The Charcot Tapestry

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Following on from the Success of the Big Knit, where MS was being discussed whilst knitting items for an MS-related artwork.

Our Very Own Pathologist Professor Amor (DoctorLove) and a bit of a good knitter, came up with the Idea of the “Charcot Tapestry”. This will have panels that document how MS develops using many of the knitting patterns developed for the “Big Knit”

You should all have heard about the Bayeux Tapestry that depicts the story of the Norman Conquest of Britain around 1066. The french Neurologist Jean Martin Charcot who wrote one of the first descriptions of MS in 1868 (I am sure he’ll be part of the History of MS series by Prof G).

Professor Amor with a “Stressed Oligodendrocyte”. The oligodendrocyte(round bit) makes myelin (blue square) that wraps around nerves to help them transmit information quicker. See how, in MS the Disease. When MS starts, they express a marker (Pink bits) that is recognised by the immune system that triggers attack the oligodendrocyte.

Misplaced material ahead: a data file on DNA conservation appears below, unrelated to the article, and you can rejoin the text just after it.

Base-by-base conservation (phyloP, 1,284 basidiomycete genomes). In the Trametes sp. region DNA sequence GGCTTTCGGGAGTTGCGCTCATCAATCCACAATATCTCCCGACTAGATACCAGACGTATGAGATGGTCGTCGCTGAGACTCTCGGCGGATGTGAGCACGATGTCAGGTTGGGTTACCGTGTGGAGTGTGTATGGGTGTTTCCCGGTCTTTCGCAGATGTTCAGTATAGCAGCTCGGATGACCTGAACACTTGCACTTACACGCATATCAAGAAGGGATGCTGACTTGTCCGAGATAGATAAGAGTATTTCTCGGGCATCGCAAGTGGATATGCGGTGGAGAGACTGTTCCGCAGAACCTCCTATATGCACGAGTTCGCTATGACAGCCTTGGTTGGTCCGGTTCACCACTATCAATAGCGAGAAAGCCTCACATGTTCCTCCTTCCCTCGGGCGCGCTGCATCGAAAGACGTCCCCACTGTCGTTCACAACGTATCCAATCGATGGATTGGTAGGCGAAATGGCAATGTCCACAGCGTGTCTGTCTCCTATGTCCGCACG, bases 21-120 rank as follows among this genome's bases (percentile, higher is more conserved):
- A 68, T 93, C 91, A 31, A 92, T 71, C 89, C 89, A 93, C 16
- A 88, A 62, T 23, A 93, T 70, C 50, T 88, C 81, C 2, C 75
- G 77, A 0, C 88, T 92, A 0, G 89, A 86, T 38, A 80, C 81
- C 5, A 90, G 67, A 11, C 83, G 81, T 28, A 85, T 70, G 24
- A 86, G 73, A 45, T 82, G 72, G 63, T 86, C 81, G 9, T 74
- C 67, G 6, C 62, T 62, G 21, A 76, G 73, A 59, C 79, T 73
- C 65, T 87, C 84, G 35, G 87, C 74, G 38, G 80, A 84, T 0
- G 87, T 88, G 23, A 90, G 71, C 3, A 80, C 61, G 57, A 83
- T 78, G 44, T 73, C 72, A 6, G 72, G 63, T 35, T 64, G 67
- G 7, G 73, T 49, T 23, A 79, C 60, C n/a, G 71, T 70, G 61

Dr Love said…

We are still knitting MS. We are making a series of tapestries showing what MS looks like under the microscope. We plan to use it for educational purposes such as the Meet the Scientist event at MS life next April. The British Society of Immunology will collect the knitted cells. Knitters… if you want to know more let me know”.

We’ll keep you posted as the Charcot Tapestry becomes a reality.

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MouseDoctor

1 comment

  • I think this is a good idea as so much about MS is negative – on the contrary this aspect is rather positive, fun and creative. And it keeps those knitters busy 🙂

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